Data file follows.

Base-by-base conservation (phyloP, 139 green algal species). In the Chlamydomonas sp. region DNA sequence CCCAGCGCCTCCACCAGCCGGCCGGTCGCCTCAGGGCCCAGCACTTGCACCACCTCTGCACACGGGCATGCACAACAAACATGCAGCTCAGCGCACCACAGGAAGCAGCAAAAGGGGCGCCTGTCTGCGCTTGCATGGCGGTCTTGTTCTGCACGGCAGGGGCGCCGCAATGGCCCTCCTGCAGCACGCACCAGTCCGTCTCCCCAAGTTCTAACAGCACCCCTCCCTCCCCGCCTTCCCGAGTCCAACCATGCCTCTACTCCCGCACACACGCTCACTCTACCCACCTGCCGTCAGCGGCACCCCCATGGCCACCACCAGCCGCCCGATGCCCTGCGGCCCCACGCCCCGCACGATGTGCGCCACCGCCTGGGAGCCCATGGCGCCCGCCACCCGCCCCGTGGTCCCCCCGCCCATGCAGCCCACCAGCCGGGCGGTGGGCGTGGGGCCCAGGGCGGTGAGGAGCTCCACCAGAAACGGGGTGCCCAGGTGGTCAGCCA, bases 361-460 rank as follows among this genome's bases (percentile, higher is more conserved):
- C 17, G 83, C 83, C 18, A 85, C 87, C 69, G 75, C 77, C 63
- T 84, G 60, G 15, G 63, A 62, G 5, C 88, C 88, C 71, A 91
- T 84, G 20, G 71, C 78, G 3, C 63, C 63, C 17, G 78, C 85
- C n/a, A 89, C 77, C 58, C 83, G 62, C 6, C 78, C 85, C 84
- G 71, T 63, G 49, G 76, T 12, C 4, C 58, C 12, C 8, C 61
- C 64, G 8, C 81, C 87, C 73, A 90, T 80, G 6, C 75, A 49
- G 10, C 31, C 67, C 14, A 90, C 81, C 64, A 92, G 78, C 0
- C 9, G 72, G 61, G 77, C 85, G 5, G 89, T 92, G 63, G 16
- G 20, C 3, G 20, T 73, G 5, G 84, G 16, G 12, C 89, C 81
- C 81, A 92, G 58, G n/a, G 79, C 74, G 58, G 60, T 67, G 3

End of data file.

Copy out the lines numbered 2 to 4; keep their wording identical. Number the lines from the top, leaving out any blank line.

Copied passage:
- C 17, G 83, C 83, C 18, A 85, C 87, C 69, G 75, C 77, C 63
- T 84, G 60, G 15, G 63, A 62, G 5, C 88, C 88, C 71, A 91
- T 84, G 20, G 71, C 78, G 3, C 63, C 63, C 17, G 78, C 85